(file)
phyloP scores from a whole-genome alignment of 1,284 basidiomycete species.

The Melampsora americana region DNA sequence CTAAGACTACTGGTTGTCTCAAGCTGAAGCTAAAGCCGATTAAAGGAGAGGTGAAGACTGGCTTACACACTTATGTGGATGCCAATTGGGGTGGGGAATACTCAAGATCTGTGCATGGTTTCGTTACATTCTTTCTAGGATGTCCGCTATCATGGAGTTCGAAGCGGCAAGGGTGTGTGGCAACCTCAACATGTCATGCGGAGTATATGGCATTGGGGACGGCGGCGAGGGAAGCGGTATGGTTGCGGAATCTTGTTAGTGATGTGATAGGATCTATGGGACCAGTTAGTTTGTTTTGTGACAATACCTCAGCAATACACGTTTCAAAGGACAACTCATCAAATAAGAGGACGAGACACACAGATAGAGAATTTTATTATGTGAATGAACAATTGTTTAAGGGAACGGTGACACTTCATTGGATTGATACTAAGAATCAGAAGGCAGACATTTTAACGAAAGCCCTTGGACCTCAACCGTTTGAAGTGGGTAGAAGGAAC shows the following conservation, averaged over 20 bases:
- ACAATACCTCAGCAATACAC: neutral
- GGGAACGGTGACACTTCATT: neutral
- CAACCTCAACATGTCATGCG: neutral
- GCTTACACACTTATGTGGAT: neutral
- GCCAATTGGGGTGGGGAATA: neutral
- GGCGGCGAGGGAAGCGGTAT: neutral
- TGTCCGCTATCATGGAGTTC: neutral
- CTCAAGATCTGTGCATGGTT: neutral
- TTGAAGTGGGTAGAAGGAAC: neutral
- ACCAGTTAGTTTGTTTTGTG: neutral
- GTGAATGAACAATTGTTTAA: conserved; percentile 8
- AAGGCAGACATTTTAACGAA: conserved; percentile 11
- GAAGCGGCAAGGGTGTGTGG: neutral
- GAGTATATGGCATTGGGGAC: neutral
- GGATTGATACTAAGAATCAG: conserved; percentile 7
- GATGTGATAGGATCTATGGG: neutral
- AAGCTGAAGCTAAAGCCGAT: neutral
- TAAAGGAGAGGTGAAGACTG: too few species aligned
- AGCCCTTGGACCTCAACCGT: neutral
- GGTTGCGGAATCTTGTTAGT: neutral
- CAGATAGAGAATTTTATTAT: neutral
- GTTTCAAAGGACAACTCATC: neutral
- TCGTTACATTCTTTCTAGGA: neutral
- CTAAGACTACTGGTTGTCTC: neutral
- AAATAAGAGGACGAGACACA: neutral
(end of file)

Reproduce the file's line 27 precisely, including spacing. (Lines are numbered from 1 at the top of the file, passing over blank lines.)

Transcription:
- AAATAAGAGGACGAGACACA: neutral